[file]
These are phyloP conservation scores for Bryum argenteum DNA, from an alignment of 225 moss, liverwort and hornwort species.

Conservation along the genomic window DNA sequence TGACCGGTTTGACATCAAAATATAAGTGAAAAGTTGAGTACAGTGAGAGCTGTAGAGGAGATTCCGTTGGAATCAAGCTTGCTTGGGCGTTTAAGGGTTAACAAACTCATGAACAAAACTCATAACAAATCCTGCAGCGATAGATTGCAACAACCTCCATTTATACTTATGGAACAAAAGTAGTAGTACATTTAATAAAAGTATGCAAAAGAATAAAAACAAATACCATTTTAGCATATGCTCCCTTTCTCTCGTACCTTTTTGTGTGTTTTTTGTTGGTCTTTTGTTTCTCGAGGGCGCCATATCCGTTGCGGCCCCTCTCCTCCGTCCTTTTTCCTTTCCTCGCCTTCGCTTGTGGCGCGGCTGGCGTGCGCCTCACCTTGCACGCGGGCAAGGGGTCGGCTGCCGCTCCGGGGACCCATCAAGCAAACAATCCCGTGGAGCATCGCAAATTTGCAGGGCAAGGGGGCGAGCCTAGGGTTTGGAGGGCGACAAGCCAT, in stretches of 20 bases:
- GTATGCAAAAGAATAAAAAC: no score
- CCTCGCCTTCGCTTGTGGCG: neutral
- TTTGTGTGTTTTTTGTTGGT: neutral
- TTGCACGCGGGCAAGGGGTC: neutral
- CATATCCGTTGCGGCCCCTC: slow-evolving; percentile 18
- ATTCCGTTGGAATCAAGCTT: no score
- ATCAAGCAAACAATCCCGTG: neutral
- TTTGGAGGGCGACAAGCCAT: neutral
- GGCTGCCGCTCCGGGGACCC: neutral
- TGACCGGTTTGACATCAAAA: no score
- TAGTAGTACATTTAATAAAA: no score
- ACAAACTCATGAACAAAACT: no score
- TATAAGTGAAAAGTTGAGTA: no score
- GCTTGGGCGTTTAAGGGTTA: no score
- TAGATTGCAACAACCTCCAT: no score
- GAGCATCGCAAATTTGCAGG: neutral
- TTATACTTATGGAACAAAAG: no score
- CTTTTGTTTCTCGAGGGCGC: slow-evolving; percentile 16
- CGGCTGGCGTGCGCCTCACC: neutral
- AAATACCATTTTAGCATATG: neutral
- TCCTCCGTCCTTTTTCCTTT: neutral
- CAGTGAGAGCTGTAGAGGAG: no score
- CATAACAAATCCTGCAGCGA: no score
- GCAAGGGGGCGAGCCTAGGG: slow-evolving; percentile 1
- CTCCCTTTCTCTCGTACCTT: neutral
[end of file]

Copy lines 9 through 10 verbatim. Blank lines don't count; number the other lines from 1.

- ATCAAGCAAACAATCCCGTG: neutral
- TTTGGAGGGCGACAAGCCAT: neutral